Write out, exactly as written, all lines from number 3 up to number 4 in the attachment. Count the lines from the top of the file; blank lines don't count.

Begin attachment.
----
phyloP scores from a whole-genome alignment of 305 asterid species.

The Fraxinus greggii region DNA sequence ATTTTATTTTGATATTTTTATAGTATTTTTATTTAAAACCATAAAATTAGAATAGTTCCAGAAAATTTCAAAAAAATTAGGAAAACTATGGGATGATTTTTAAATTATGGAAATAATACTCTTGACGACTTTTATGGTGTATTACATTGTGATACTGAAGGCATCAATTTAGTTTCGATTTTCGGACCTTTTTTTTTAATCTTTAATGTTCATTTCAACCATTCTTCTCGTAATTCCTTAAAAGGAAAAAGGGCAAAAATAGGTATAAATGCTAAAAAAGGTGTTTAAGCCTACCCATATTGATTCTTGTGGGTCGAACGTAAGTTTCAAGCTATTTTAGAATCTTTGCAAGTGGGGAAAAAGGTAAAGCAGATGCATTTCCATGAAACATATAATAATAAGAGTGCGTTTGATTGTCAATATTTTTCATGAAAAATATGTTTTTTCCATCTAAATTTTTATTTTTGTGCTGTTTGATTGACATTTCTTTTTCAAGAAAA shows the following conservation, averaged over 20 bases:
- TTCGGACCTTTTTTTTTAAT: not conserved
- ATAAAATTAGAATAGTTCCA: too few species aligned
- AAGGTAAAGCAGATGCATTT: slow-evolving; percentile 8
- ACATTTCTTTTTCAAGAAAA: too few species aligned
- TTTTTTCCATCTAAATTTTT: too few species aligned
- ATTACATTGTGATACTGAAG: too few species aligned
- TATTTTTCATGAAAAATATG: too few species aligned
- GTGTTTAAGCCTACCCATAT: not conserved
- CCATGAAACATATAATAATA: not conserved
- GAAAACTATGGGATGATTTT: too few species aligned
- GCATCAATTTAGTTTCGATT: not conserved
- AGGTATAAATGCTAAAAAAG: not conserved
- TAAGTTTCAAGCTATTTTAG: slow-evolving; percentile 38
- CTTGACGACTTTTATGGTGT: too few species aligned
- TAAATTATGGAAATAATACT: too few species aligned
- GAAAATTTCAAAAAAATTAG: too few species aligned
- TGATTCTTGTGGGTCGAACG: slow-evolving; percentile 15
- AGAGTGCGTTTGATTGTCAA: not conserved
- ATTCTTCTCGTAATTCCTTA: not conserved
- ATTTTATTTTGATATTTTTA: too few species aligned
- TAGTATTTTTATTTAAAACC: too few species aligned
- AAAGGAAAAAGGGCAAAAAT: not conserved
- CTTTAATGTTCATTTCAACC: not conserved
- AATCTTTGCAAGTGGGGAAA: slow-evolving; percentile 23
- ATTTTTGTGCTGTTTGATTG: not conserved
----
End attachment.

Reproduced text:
- TTCGGACCTTTTTTTTTAAT: not conserved
- ATAAAATTAGAATAGTTCCA: too few species aligned